FROM [AdventureWorks2014].[Production].[ProductModel]
WHERE [Name] <> REPLACE(name, '''','')

Please note that all of them gives excellent performance, so use anyone you like.

Reference: Pinal Dave (http://blog.SQLAuthority.com)

SQL SERVER – Search Records with Single Quotes

Every day when I woke up there are hundreds of emails with various questions related to SQL. I spend my first hour of the day answer each of them.

How do I search records with single quotes in it?

Here is the answer to find records with single quotes in the table.

SELECT [ProductModelID]
FROM [AdventureWorks2014].[Production].[ProductModel]
WHERE [Name] LIKE '%''%'

Do let me know if there is any other way to find records with single quotes in it.

Reference: Pinal Dave (http://blog.SQLAuthority.com)

SQL SERVER – Combined Multiple .SQL files into One Single File

Here is an interesting problem which I enjoyed solving yesterday.

There were multiple SQL Files in my one folder. When I had to send it to my friend I had to collect all the files into a folder and zip it to send it via email. My friend who was using mobile device told me that it is difficult to see the content of the file on a mobile device so it would be nice if I can just send all the SQL files combined in one single file and send it to him.

I loved the idea, but the challenge was that there are over 100s of the files were there and combining them into a single file would be a manual task for hours. I did not like the solution and I went online to find some cool solution. After a while I found a solution that I can use wiht command prompt to combine multiple files into a single file and it is easy to do so.

Here is an example. Let us create three SQL Files.

Now we will execute the following command in command prompt which will combine all the three files into a single file.

The command is

type *.sql > OneFile.sql

Above command will combine all the three files into a single called OneFile.sql.

Following image displays the content of the OneFile.sql which is the concatenation of all the sql files in the folder.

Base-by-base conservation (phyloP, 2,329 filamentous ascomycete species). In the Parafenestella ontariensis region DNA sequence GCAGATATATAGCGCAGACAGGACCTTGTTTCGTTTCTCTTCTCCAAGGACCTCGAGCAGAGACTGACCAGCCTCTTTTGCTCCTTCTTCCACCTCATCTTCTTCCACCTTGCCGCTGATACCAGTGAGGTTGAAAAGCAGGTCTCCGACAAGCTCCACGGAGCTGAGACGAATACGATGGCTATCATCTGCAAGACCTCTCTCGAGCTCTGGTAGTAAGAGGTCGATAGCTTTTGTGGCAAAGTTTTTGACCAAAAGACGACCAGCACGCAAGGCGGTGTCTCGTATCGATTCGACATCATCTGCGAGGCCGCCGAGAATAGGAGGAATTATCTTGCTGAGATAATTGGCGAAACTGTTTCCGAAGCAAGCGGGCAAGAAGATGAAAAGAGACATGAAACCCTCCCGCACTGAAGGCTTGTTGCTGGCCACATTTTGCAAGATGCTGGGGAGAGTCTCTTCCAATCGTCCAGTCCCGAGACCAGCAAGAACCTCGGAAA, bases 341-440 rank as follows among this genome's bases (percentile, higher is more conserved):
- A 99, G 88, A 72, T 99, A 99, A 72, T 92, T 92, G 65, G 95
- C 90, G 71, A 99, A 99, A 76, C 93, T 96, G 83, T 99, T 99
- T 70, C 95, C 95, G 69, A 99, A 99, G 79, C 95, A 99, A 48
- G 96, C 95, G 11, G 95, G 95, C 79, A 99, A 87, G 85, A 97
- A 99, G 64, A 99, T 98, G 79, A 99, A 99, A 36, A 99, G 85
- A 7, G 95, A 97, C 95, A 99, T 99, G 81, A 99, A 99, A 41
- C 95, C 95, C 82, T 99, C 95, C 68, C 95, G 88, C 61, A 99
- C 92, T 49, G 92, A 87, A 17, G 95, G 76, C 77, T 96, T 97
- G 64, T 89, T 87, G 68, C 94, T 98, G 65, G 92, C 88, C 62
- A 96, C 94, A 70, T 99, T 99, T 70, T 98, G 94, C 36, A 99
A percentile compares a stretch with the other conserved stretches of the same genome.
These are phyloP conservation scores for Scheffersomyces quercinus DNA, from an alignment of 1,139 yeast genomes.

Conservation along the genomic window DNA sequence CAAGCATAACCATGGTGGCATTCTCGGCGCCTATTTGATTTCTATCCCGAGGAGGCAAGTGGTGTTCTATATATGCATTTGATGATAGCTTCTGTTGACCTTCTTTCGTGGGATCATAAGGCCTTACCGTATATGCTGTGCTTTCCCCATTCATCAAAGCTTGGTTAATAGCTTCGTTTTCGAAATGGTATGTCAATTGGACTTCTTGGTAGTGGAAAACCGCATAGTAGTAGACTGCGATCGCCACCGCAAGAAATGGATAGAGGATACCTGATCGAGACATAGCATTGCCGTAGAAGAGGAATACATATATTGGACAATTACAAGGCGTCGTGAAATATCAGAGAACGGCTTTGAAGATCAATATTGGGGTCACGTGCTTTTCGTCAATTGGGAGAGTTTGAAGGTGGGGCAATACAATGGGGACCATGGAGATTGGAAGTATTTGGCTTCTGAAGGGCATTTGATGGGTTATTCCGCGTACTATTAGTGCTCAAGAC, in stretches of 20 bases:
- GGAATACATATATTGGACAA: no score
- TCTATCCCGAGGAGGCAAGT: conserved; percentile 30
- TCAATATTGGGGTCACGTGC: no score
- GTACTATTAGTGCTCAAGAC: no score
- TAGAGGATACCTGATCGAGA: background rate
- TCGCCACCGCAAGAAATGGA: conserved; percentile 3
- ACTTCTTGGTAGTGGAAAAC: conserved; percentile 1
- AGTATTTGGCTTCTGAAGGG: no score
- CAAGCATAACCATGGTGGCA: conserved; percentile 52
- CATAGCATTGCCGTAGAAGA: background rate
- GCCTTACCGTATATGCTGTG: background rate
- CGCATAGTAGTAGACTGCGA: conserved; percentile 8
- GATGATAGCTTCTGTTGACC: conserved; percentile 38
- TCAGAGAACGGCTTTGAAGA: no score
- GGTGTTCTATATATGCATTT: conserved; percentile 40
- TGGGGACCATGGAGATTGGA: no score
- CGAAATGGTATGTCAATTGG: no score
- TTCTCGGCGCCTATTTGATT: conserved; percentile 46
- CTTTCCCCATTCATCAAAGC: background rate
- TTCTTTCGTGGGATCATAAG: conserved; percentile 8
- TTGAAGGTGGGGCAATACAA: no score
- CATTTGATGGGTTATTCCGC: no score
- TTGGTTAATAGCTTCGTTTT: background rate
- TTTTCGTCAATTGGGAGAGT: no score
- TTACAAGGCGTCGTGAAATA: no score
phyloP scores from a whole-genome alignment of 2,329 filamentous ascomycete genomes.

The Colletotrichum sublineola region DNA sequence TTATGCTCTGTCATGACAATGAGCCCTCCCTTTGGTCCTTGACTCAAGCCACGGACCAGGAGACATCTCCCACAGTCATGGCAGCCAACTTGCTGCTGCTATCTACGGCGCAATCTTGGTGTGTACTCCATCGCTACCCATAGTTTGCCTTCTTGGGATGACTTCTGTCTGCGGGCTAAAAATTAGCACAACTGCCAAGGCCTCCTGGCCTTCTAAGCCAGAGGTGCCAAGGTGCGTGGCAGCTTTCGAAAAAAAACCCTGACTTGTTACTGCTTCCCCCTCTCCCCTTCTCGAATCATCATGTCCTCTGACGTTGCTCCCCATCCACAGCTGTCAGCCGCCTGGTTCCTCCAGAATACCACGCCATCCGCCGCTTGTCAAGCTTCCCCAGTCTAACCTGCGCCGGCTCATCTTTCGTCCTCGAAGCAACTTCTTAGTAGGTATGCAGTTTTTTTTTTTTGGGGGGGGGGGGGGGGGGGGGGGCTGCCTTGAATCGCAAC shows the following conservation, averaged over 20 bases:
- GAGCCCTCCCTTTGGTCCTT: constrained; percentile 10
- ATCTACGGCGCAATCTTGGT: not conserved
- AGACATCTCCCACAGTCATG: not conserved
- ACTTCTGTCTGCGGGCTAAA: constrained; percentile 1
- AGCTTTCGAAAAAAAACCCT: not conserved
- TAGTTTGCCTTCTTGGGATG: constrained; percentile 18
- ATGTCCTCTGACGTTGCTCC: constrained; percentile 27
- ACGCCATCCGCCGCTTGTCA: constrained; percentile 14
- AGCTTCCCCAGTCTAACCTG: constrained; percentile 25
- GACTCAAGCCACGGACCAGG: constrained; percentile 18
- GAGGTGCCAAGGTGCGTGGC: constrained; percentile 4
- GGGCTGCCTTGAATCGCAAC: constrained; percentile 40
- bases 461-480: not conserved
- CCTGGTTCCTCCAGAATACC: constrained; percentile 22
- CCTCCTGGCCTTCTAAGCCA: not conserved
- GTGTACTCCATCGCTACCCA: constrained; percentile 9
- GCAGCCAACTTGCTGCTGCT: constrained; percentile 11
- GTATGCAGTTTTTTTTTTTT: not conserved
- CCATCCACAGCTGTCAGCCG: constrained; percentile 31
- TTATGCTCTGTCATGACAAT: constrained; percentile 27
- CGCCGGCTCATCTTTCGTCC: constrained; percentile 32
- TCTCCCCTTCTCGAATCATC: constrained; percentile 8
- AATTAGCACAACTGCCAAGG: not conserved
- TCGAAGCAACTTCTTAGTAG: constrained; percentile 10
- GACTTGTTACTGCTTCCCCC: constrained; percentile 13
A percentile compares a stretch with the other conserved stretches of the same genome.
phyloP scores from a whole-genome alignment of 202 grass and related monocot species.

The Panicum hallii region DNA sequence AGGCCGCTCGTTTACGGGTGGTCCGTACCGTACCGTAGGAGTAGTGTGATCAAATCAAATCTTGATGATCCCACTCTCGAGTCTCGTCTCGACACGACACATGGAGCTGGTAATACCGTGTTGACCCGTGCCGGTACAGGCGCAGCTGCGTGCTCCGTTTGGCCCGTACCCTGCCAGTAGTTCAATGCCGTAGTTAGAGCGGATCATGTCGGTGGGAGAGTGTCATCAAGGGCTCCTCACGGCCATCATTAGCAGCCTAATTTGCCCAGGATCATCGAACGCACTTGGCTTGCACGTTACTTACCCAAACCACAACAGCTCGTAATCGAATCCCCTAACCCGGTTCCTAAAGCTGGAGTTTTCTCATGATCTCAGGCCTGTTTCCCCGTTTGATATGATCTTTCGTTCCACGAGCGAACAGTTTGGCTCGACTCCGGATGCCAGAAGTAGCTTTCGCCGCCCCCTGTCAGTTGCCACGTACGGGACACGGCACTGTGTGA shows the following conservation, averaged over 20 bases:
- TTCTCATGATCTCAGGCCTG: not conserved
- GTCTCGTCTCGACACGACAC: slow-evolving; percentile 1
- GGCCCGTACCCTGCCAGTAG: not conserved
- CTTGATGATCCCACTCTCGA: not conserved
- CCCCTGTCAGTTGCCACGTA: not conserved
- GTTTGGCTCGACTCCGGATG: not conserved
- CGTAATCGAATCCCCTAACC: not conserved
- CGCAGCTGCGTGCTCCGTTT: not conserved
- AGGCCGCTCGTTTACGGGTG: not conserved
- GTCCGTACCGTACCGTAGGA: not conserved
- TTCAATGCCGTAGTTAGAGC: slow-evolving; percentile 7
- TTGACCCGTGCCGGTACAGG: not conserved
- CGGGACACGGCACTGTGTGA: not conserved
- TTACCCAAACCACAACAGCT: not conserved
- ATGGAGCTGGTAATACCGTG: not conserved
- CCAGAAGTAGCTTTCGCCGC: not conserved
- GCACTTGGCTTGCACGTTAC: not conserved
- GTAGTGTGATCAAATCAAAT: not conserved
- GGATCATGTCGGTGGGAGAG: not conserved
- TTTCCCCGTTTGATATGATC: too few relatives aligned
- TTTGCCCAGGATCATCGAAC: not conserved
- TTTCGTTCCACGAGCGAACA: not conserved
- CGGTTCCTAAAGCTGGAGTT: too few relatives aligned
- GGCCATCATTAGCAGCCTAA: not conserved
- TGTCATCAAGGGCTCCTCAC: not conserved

I enjoyed solving this little problem.

Reference: Pinal Dave (http://blog.SQLAuthority.com)

EXCEL / SQL SERVER – Extract the Domain from an Email Address

Just like any business person, I work with Excel pretty much half of my time when I am not working with SQL Server. Recently I faced challenges when I wanted to extract domain from the email address. I was using excel. I was in extreme rush so I did something which was in fact actually longer route than easier way. I laughed at myself and decided to blog about it.

Here is the way I took to extract domain out of email in excel.

  1. Imported Excel to SQL Server Table
  2. Executed script from my blog post to extract domain from email in SQL Server
  3. Exported SQL Server Table to Excel

In reality, I should just have written a new function in different columns of excel which can extract domain out of Excel.

Here is the function which will extract domain from the email address.


Following is the image which displays how above simple excel function can return the domain from the email address.

Reference: Pinal Dave (http://blog.SQLAuthority.com)

SQL SERVER – Finding Max Value From Multiple Values

Here is a question which I have received a few days ago.

“I have three different variables, I want to find out which one of them has the maximum or highest value. How can I do that?

I know I can do this with the IF or CASE statement, but that makes me write a long chode and I have to manually implement logic.

Is there any other way? “

Absolutely, here is the simple example which will work with SQL Server 2008 and later versions.

Example 1: With Variables

DECLARE @Int1 INT = 1, @Int2 INT = 3, @Int3 INT = 5;
FROM (VALUES (@Int1), (@Int2), (@Int3)) AS value(v);

Example 2: With Static Values

FROM (VALUES (1),(5),(3)) AS value(v);

Example 3: With Columns

Int1 INT,
Int2 INT,
Int3 INT);
INSERT INTO SampleTable (ID, Int1, Int2, Int3)
VALUES (1, 1, 2, 3);
INSERT INTO SampleTable (ID, Int1, Int2, Int3)
VALUES (2, 3, 2, 1);
INSERT INTO SampleTable (ID, Int1, Int2, Int3)
VALUES (3, 1, 3, 2);
-- Query to select maximum value
FROM (VALUES (Int1), (Int2), (Int3)) AS value(v)) AS MaxValue
FROM SampleTable;

I hope this simple queries helps you to find maximum value from various variables.

Reference: Pinal Dave (http://blog.SQLAuthority.com)